The recent Sherlock Holmes films, also popular in China, star two of the prettiest boys in cinema, Robert Downey, Jr. and Jude Law. Those films are also notable for their homoerotic tension, and Downey has suggested that Holmes could be a “butch homosexual”, adding that the films are about “two men who happen to be room-mates, wrestle a lot and share a bed.”

When Marvel’s The Avengers released in China to huge box office returns earlier this year, the most heated online discussions were not amongst nerdy fanboys, but among girls speculating that the Loki character might be gay, and that he could be in a romantic relationship with Thor or Iron Man. Stephen Soderbergh’s Magic Mike was likewise the source of much internet chatter in the PRC.El Sexo de Los Angeles

The biggest lust-inducing film for Chinese girls is unquestionably the Spanish import El Sexo de Los Angeles, which has reportedly been viewed over 400 million times in China via the internet. That film centers on a male-female-male relationship that is described by IMDB as a “steamy love triangle”:

“Struggling martial artist and dancer Bruno loves his girlfriend Carla, but when he meets fellow [male] dancer Rai, serious sparks begin to fly, opening the couple up to new possibilities. A new generation navigates sexual fluidity, torn affections, and open relationships in this steamy love triangle. But once Bruno’s clandestine encounters with Rai are revealed, a confused and hurt Carla kicks him out. But she simply doesn’t want to give up on her love. Eventually she agrees that Bruno can date them both.”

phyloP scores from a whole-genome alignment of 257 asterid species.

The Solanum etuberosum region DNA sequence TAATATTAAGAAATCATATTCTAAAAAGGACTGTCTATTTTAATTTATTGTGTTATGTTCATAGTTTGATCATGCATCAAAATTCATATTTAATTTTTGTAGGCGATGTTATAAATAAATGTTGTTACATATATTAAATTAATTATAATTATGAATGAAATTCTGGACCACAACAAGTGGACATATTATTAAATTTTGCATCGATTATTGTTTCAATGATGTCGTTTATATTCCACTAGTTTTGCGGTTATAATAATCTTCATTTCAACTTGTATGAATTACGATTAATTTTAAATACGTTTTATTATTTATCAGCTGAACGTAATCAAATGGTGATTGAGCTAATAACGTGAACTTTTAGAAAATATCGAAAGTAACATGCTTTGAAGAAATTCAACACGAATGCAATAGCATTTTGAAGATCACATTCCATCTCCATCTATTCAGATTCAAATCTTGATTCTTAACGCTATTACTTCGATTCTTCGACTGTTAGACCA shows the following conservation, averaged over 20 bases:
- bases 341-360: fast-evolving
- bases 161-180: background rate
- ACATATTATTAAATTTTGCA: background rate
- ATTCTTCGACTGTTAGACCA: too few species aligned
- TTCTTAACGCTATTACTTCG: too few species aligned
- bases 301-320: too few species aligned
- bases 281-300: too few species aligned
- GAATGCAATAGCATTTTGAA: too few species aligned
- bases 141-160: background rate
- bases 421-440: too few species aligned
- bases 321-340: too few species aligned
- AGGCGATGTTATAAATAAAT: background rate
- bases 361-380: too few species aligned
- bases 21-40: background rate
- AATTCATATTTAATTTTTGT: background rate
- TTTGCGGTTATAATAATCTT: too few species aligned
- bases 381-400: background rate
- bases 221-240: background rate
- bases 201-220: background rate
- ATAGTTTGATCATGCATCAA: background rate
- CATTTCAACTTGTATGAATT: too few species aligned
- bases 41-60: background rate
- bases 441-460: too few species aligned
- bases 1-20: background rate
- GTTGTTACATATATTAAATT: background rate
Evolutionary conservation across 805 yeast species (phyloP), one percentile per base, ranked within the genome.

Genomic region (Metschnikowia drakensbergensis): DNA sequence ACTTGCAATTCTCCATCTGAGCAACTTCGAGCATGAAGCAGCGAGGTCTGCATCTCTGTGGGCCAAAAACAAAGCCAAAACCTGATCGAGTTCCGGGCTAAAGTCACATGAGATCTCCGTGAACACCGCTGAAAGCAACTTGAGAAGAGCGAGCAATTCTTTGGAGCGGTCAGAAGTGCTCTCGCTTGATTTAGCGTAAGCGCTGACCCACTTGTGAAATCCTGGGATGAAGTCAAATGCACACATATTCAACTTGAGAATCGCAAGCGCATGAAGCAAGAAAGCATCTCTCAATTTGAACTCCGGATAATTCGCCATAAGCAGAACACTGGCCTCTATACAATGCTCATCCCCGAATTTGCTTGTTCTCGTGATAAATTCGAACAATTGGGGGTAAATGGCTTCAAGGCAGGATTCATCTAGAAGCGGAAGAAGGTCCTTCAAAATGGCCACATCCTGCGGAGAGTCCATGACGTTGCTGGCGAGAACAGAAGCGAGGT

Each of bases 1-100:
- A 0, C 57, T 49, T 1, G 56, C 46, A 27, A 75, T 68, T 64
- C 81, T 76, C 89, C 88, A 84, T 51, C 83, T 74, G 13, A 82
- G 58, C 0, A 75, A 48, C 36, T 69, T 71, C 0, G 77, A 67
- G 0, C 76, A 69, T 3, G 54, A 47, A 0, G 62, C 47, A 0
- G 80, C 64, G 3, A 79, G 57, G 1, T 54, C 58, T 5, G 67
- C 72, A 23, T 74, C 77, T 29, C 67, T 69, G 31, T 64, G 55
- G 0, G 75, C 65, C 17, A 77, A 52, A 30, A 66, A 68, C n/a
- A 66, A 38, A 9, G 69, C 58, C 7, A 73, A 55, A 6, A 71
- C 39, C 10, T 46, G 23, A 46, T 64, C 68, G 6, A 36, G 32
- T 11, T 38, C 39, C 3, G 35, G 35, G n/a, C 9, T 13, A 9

Female microbloggers on China’s Sina Weibo have described the film thusly:

“Two men and a woman love each other, a three-way love, ever so harmonious living together. Oh my Buddha!”

“Unique, thought-provoking. Two handsome, suave, sexy charming men, wild and unconstrained, humorous, considerate and gently daring to love, so strong yet so fragile.”

“Are you a homosexual or BISEXUAL? Does it matter? It’s sexual.”

400 million views. For a low-budget Spanish language film. Perhaps now would be a good time for all of us to set aside our big budget, testosterone-driven action extravaganzas in favor of films that explore the softer, more intimate side of male-male relationships.

Robert Cain is a producer and entertainment industry consultant who has been doing business in China since 1987. He can be reached at and at

China Film Personality: Han Sanping

by Robert Cain for China Film Biz

March 7, 2012

This week Hollywood welcomes one of the Chinese film industry’s most important and influential players, Han Sanping (韓三平). As Chairman of the Chinese government/business mega-conglomerate China Film Group, Han is responsible for more financing, production, distribution, export and import of films than everyone else in China combined.

Han is visiting Los Angeles this week to meet with executives at several studios (Universal, Sony and Disney have been specifically mentioned in the industry trades) to seek out co-producing partners, and to consider requests for precious import quota slots. A couple of clients of mine are meeting Han this week to ask that he allow their blockbusters to screen in Chinese cineplexes.